FREQUENTLY ASKED QUESTIONS
Why should I order replacement microphone tubes from you?
The microphone grade tube is tested at the factory for lowest noise, using a test fixture we have built that duplicates the Manley microphone circuit. To the best of our knowledge, there are no other tube vendors that have this purpose-built tester. This testing yields very few tubes suitable for use in the microphones.
Tube quality, especially noise characteristics, varies over time and batch-to-batch. At any particular point in time, we may be using a different tube than what is listed. There is nothing "special" about a Sovtek or Ruby, or anything else we use; what is special is the characteristics we grade and select for including the low noise requirement, and the testing required to insure this.
How to change the O-RINGS:
The mic suspension is held onto the mic by a set of red silicone o-rings connecting FIVE pillars surrounding the mic, one set on the top and the other on the bottom of the mic. There are two sets of stainless steel screws and spacer nuts that hold the silicone o-rings onto these points and all you do is loop the o-rings onto these posts inner and outer. You can double up the o-rings for extra security and put two of 'em on each point and order two sets (20 total) if you'd like to.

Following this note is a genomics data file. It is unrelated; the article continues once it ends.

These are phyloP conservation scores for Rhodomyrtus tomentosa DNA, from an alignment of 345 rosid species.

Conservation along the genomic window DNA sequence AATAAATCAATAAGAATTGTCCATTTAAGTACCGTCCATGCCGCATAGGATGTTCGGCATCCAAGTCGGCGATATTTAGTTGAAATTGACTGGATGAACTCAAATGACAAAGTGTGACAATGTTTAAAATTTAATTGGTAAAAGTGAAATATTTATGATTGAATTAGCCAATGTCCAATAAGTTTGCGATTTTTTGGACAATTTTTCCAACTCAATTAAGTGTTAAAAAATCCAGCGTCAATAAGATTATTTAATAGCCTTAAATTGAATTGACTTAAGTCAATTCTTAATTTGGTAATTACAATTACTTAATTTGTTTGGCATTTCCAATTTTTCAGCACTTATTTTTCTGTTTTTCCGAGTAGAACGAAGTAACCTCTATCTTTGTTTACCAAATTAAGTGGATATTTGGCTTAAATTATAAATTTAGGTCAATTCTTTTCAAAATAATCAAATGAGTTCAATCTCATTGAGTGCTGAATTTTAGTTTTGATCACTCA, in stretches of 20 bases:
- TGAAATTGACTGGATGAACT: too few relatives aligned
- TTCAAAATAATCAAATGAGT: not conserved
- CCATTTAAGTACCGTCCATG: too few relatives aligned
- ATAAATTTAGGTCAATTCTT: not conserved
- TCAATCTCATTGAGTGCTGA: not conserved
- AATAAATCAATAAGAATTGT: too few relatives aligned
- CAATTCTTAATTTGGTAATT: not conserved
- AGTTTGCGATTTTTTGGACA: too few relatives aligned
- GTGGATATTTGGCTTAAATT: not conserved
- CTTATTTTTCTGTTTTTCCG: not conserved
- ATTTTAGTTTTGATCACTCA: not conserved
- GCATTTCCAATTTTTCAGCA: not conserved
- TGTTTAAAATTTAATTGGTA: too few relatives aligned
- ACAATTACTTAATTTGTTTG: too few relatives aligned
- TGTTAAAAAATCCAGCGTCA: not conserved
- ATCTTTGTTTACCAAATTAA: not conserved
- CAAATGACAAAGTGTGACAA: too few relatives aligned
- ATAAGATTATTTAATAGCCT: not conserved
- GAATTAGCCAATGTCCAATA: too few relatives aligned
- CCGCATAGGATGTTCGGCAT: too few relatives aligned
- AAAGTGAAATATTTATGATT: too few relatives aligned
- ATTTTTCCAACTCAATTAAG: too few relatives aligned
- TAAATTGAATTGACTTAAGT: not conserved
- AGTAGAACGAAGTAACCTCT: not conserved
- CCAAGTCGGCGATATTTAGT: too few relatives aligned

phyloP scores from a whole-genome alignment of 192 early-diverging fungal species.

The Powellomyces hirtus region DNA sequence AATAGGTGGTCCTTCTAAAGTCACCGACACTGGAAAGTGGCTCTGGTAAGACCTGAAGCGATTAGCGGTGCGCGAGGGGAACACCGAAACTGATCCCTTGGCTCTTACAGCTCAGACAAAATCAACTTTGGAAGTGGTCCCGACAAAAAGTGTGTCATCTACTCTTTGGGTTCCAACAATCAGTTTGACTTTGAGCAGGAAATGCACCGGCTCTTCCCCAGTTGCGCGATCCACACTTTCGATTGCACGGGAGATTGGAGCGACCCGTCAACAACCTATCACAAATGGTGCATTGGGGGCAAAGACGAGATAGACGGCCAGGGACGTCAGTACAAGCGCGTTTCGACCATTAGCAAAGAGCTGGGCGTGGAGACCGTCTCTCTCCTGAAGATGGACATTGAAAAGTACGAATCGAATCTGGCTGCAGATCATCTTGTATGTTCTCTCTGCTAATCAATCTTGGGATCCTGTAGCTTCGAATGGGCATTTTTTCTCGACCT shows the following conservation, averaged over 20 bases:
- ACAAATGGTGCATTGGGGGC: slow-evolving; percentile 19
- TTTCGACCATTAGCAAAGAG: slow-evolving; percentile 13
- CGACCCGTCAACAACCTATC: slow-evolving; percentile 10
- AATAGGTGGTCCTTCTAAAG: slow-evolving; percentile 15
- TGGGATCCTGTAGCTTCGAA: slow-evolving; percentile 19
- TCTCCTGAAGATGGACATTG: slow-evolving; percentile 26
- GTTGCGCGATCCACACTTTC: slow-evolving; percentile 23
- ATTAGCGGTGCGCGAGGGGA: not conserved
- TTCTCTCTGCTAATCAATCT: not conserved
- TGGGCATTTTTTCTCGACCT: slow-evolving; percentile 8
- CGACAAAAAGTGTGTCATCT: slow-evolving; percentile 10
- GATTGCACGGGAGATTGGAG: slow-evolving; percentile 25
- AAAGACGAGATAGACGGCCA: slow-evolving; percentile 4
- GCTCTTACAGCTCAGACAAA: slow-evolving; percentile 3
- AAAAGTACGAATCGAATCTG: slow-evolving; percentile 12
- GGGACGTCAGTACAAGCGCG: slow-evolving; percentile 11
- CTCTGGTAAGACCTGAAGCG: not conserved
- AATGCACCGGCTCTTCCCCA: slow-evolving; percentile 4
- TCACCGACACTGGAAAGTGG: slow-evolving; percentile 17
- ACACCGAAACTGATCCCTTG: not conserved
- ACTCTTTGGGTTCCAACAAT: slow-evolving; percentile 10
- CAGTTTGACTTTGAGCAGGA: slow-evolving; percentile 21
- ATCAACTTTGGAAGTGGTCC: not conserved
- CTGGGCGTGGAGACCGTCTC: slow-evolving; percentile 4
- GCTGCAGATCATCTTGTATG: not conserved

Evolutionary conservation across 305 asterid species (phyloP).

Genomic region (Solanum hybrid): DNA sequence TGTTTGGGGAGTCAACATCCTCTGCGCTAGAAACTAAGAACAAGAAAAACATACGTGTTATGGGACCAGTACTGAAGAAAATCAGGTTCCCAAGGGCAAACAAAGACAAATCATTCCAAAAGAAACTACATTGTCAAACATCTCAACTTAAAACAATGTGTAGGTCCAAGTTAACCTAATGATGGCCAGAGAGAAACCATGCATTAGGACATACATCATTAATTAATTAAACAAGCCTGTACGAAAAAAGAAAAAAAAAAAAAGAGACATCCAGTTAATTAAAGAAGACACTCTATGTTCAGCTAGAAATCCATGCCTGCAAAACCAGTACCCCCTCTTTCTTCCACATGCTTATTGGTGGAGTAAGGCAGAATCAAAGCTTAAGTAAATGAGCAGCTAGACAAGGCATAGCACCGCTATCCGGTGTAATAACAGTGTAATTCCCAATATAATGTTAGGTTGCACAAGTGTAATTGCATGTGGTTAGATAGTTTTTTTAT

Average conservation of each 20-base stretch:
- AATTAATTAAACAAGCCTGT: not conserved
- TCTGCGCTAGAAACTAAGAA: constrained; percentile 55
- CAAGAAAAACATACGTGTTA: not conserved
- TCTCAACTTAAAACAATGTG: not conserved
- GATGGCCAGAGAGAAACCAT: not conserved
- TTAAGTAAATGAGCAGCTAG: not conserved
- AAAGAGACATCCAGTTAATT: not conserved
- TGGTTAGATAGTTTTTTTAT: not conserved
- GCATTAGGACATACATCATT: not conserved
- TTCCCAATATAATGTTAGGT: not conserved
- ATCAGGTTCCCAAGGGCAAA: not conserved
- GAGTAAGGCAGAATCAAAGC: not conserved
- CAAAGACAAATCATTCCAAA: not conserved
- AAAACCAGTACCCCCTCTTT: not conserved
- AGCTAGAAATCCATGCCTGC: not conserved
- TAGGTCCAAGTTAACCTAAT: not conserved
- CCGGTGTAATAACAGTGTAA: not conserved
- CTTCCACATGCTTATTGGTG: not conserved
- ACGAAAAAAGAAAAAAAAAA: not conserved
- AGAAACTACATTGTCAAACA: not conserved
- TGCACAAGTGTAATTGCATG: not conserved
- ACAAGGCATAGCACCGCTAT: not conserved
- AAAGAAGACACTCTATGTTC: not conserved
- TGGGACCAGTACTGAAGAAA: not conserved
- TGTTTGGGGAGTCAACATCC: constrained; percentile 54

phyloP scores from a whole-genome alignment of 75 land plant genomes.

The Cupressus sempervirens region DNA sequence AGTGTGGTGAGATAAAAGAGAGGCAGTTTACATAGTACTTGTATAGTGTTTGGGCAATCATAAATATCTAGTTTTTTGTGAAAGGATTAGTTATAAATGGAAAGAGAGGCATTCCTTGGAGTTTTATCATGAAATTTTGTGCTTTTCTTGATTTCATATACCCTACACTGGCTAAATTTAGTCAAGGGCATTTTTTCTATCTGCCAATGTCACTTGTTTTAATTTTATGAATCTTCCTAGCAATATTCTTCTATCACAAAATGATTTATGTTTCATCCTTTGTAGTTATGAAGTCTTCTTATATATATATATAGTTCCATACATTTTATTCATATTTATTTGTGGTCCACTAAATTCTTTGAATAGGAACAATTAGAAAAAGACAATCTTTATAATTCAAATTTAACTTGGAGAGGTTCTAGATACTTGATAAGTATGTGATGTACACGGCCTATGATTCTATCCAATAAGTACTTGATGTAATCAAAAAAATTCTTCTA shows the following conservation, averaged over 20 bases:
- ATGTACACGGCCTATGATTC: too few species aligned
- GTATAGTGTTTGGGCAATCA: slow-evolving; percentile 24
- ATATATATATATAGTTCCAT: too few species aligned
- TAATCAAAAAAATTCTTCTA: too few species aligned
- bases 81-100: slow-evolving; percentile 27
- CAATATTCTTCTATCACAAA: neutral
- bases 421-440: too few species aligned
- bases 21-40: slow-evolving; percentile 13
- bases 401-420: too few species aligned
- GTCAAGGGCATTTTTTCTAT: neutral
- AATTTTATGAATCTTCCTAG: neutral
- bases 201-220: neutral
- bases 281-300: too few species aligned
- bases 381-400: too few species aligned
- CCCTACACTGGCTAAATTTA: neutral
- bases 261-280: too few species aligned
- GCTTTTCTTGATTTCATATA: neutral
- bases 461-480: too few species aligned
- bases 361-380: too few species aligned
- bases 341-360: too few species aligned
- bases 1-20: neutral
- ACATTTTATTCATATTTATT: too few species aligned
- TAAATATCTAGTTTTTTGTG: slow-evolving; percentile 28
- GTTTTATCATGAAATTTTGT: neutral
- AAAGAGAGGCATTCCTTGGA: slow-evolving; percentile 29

If you needs to order more o-rings, you can order a set of them from our parts store, www.tubesrule.com. They are RED SILICONE #114 O-RING's.
How to change a TUBE:
Disconnect the power cable at the mic. Do not remove the mic suspension. You never need to. Remove the three phillips screws at the base (red part) of the mic that hold the case on. Grasp the body of the mic with one hand, grasp the base with the other hand. Carefully pull at the base of the mic (sometimes a slight twist will help), and slide the base out of the body just enough to expose the tube. Grasp the tube while holding the tube socket, and wiggle and pull to remove it. Install a new tube and put the case back on.
BUZZ! My mic started buzzing! Those damn bees...